Transitional Territories Graduation Studio
Transitional Territories is an interdisciplinary studio for students of Urbanism* or Architecture. The studio deals with spatial and temporal transitions in lowlands territories (maritime, riverine, and/or delta areas) and the ever-changing interrelations between natural processes, societal practices, and (geo)political projects.
— Focus and approach
Transitional Territories Studio focuses on the question of urbanisation as the outcome of ever-changing interrelations between socio-ecological systems. We aim to research new forms of living and architecture that are informed by these interrelations, exploring the notions of connectivity, synchronicity, sensitivity, risk, and emergence as instances of urbanisation. Thus, the leading hypothesis is that the project must evolve vis-à-vis with the complexities, magnitudes and indeterminacies of urban change. At the core is the idea of the agency of design in disclosing new spatial relations, narratives and values through time. In this context, the infrastructure space is seen as a crucial medium – manifesting the programmatic dimensions and the transitional aspects of territorial, urban, and architectural projects.
The complexity of contemporary societal, political, economic, and environmental challenges is best represented by uncertainty – the acknowledgement of deep levels of change and instability that questions the effectiveness of the plan. In this way, the apparatus of time, as spatial ontology, redefines the notion of spatial morphology.
The project of the city and of the territory, as now informed by extreme ecologies, climate crisis, and economies of time, requires the envisioning of a design language, narrative and agency that mediates form, performance, and meaning under the influence of various states and scales of control. That is, the structure of space must be capable of anticipating, preparing and reacting to both continuous and/or disruptive changes while maintaining the sense of cultural belonging and representation. In this way, the plan (and its infrastructure) operates through the understanding of changes from the scale of the architecture, to communities crossing the entire territory.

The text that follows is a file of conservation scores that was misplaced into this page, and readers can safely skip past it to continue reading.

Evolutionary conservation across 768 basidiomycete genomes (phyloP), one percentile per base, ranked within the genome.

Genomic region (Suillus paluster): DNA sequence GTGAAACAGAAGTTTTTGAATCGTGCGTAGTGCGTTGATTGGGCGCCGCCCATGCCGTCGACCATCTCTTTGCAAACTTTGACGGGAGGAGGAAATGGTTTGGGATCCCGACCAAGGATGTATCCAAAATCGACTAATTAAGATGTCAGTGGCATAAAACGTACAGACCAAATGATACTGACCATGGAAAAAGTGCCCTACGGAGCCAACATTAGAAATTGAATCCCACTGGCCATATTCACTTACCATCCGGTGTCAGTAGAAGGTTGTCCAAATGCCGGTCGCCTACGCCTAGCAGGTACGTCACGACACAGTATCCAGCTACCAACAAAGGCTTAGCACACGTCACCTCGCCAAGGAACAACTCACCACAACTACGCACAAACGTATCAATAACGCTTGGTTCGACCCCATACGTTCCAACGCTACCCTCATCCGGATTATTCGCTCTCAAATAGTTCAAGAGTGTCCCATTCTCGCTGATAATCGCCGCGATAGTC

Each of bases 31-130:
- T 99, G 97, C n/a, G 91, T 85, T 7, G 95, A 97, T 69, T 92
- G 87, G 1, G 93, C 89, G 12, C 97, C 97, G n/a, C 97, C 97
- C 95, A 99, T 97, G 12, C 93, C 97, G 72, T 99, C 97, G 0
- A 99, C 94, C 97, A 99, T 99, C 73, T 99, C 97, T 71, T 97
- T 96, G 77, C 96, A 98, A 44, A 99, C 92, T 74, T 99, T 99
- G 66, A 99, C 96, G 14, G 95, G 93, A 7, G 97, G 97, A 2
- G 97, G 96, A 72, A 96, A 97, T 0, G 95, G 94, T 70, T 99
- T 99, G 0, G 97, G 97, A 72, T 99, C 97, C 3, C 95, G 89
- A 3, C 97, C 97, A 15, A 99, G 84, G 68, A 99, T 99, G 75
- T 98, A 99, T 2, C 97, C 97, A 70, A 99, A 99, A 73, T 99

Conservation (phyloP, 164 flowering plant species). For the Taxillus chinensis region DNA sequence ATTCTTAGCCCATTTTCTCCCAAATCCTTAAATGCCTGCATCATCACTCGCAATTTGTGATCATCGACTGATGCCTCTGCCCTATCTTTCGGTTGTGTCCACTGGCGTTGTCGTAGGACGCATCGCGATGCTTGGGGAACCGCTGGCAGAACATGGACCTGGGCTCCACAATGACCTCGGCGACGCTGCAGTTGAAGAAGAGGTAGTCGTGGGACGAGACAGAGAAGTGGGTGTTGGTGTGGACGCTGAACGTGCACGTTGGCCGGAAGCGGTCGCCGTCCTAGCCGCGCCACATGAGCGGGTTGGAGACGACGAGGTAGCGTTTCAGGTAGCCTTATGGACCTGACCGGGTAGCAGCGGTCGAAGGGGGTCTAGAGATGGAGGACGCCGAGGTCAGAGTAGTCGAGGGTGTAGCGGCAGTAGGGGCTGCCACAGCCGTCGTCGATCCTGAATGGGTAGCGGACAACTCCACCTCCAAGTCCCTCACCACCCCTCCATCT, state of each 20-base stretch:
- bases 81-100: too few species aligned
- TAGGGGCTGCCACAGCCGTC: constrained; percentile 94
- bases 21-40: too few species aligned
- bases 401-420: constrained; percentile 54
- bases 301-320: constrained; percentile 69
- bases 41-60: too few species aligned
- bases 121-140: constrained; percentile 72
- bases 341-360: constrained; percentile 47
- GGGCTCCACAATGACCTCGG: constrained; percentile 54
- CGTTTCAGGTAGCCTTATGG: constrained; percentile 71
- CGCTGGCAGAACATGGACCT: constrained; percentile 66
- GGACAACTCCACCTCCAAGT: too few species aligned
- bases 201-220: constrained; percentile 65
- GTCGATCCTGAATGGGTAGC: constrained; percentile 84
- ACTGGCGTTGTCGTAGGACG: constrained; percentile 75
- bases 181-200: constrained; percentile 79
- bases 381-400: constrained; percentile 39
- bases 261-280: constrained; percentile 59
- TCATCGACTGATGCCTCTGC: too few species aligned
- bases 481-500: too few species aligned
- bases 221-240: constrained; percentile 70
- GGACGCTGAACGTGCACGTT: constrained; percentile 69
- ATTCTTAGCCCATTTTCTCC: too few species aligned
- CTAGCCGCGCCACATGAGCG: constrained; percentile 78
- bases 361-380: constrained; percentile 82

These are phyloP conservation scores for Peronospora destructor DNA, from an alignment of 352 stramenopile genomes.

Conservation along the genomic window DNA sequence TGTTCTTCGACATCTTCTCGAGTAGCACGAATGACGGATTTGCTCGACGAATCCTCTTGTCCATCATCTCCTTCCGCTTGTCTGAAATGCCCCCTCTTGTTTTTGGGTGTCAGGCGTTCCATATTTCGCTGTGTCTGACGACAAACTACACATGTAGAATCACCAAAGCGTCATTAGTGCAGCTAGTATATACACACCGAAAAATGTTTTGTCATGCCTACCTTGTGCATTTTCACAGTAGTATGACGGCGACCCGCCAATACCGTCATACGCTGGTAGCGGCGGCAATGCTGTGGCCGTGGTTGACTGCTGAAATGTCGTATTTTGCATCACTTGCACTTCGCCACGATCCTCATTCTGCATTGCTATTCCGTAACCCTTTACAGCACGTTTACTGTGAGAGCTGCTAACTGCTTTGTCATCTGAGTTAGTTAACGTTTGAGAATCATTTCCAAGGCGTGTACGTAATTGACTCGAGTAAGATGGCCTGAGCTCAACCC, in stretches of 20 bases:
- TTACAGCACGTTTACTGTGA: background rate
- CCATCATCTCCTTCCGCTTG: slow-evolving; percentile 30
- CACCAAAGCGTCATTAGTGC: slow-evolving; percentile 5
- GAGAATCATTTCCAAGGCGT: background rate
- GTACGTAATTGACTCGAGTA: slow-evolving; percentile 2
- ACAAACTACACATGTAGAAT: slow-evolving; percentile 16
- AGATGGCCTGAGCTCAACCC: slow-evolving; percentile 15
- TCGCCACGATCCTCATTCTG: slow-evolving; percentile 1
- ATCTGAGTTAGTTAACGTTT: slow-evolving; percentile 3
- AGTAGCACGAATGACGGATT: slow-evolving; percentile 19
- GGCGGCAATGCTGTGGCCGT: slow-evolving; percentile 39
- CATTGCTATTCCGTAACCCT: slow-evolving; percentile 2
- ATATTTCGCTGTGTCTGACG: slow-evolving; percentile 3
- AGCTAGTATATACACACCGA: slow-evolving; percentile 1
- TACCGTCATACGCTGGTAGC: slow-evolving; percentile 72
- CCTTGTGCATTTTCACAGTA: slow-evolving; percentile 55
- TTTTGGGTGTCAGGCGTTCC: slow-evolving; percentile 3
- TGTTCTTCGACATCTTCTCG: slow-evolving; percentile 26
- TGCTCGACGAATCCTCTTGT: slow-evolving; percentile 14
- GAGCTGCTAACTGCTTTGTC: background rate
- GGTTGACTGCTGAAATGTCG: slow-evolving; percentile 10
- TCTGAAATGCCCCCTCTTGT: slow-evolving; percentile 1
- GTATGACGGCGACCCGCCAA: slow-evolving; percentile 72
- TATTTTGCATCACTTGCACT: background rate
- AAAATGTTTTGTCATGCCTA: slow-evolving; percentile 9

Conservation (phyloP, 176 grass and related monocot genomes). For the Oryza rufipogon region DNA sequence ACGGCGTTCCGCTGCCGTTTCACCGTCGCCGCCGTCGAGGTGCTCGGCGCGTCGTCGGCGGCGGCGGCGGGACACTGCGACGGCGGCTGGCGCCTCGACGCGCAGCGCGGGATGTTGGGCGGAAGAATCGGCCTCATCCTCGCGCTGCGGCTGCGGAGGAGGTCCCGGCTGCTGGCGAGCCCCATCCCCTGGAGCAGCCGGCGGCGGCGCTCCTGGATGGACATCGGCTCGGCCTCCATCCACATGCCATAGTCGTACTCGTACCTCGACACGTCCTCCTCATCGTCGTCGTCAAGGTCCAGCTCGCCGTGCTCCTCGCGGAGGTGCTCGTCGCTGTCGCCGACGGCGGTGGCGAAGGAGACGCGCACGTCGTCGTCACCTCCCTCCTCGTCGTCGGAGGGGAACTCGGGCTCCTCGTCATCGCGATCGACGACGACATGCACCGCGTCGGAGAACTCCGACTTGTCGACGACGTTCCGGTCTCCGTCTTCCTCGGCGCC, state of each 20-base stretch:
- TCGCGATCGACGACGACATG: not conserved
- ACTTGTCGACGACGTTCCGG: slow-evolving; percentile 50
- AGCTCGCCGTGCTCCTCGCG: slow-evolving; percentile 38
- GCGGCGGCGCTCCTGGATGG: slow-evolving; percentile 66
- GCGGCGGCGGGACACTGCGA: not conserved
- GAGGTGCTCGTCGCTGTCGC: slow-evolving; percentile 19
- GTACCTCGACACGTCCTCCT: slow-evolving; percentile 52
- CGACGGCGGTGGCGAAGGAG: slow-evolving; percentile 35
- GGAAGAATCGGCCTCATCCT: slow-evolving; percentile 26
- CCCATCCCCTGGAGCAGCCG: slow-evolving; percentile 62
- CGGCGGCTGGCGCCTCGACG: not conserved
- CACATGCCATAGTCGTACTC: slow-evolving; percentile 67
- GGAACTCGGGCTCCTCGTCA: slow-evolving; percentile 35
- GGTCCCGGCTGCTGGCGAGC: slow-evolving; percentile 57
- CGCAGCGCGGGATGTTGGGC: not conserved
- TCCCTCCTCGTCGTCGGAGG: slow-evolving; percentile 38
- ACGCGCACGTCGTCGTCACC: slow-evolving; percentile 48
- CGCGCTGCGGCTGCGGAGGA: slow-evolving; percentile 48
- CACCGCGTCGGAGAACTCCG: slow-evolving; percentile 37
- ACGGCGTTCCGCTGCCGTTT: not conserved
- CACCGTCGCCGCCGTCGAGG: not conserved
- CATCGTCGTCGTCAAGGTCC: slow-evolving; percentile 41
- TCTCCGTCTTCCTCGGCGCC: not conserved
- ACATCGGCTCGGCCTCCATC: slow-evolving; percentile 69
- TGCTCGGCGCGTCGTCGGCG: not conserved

The central question of the studio is how biophysical, socioeconomic, cultural and political changes (and related risks) in maritime, riverine, and/or delta landscapes can be addressed with innovative designs. The scale can vary from buildings, constructions and public works to urban areas, landscapes and regions.
* Please note: Urbanism students should enroll for the Laboratory Urban Transformations and Sustainability
Transitional Territories is an interdisciplinary design studio (architecture, urbanism, landscape architecture, hydraulic structures and flood risk, policy analysis) with a strong emphasis on the translation of research output into design concepts. During the graduation year you will develop an analytic, critical and conceptual approach to design and learn how to use research and design methods such as case study analysis, system analysis (spatial and temporal dimensions), perception/ phenomenology, landscape narration, and performative design. The studio is founded on theories of complexity, territorialism, landscape urbanism and ecology, environmental risk and transition management (dynamic adaptation), and infrastructural space.
Students will learn how to use research output to strengthen their project and get in control of complex design assignments. During the graduation year students will be asked to reflect on aspects of spatial morphology and the diachrony and diversity of mechanisms re-shaping urbanised land/waterscapes continuously. Within the scope of the studio, students will be able to formulate their fascination and choose their own design assignment, which can vary from buildings, constructions and public works to urban areas, landscapes and regions.
The studio will contribute to the collective research of the Delta Urbanism Interdisciplinary Research Program. Students will take a position on the future of urbanised landscapes (the production of territory) reflecting on new interdependencies between natural processes, societal practices and (geo)political projects. Throughout the studio, students will discuss their observations and statements with both teachers and external experts.
— Themes & Methods (a projective approach to waterscapes)
Territorialism/ Infrastructure & Geopolitical Space
Landscape Biographies/ Phenomenology
Performative Design/ Process-Based Design
Dynamic Adaptation (Designing with Uncertainty)/ Climate Adaptation/ Transition Management
Landscape Infrastructure Design/ Water Sensitivity/ Designing with Nature
Integrated Spatial Planning & Flood Risk Management
Public Works (Buildings)
The Transitional Territories MSc 3-4 graduation studio is only offered in the fall semester.
For detailed course descriptions, please visit the study guide: MSc 3/4
dr.ir. Taneha Kuzniecow Bacchin, t.bacchin (at) tudelft.nl